If an infant still has a fever 48 hours after vaccination or if parents are concerned about their infant’s health at any time, they should seek advice from their GP, or NHS 24 on 111.

The diseases vaccines protect against are very serious, so vaccination should not be delayed because of concerns about post-vaccination fever.

Urgent advice: Phone your GP immediately if, at any time, your child:

  • has a temperature of 39°C or above
  • has a fit

If your GP practice is closed, phone 111. If you're worried about your child, trust your instincts.

Further information

If you’re unsure about anything, or have any questions about the MMR vaccine, phone:

Where can I report suspected side effects?

You can report suspected side effects of vaccines and medicines through the Yellow Card Scheme.

This can be done by:

  • visiting the Yellow Card Scheme website
  • phoning the free Yellow Card hotline on 0808 100 3352 (available Monday to Friday, 10.00am to 2.00pm)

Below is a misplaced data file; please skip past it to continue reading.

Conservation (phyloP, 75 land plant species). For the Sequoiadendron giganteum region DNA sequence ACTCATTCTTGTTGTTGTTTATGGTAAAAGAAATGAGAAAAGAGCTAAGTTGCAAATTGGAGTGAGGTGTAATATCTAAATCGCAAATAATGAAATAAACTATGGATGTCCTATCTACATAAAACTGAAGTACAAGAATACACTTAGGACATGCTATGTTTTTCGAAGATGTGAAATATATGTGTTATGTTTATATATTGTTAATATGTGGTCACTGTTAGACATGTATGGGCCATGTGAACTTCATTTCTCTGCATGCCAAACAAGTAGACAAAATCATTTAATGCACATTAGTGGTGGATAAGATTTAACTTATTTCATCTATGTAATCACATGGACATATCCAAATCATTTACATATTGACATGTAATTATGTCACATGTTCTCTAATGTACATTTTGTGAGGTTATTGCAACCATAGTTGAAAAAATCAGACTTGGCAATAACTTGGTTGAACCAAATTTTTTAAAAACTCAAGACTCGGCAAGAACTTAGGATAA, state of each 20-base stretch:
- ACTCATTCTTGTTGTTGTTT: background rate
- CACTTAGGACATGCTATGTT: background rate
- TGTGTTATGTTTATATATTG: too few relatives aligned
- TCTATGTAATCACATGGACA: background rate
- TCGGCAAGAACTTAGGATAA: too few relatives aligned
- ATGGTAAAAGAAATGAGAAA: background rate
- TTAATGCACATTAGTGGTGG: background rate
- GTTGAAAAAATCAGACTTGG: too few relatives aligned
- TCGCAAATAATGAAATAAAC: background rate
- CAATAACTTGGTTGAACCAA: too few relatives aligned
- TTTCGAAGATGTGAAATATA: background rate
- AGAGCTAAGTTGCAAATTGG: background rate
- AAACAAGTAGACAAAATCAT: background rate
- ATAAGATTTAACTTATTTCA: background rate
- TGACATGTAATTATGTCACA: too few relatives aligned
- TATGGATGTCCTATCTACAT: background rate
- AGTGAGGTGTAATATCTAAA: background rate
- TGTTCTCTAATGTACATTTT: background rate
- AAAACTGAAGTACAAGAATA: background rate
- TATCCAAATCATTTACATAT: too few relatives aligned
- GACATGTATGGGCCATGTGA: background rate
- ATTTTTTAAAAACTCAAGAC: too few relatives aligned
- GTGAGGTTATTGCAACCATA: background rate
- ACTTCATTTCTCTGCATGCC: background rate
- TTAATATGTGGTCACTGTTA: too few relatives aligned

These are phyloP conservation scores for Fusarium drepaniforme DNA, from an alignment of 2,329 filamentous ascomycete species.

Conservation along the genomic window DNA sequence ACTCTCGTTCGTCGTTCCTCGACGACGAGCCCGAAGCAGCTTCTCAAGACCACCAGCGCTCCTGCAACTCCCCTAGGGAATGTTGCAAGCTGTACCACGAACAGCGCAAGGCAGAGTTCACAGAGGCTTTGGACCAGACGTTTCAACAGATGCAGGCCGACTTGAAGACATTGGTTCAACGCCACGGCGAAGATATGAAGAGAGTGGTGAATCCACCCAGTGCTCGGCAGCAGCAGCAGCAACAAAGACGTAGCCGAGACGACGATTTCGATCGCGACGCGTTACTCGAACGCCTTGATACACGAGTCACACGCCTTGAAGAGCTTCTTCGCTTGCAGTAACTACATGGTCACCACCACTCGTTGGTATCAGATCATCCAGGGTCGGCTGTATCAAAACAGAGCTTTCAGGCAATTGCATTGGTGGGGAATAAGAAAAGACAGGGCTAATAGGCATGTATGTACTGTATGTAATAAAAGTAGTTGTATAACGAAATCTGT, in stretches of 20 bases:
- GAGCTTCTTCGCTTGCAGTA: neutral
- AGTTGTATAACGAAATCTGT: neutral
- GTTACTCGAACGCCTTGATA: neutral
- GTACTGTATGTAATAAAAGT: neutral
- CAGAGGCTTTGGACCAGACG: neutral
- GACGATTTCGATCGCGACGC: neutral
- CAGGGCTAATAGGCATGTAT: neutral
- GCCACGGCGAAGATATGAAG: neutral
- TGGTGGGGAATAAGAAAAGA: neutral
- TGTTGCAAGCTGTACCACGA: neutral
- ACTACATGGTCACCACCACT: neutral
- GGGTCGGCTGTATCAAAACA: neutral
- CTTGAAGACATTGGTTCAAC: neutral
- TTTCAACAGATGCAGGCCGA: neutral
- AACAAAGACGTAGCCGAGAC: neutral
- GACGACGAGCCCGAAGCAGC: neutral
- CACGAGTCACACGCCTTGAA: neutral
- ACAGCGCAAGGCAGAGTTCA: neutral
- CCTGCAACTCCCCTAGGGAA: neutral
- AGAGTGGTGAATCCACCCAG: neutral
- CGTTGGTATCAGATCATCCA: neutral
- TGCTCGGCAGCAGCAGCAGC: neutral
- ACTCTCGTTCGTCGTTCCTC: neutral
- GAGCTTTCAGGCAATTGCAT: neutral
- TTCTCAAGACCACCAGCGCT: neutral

Other formats

Public Health Scotland has produced the following leaflets explaining routine childhood immunisations in Scotland including the MMR vaccine, why it's offered, and when it's given.

The leaflets are also available in Easy Read English and other languages.

Protecting your child against serious diseases leaflet
What to expect after immunisations in babies and young children leaflet

Vaccine Safety Net Member

Public Health Scotland is a proud member of the Vaccine Safety Net and partners with NHS inform to provide reliable information on vaccine safety.

The Vaccine Safety Net is a global network of websites, evaluated by the World Health Organization, that provides reliable information on vaccine safety.

More about the Vaccine Safety Net

Last updated:
19 April 2022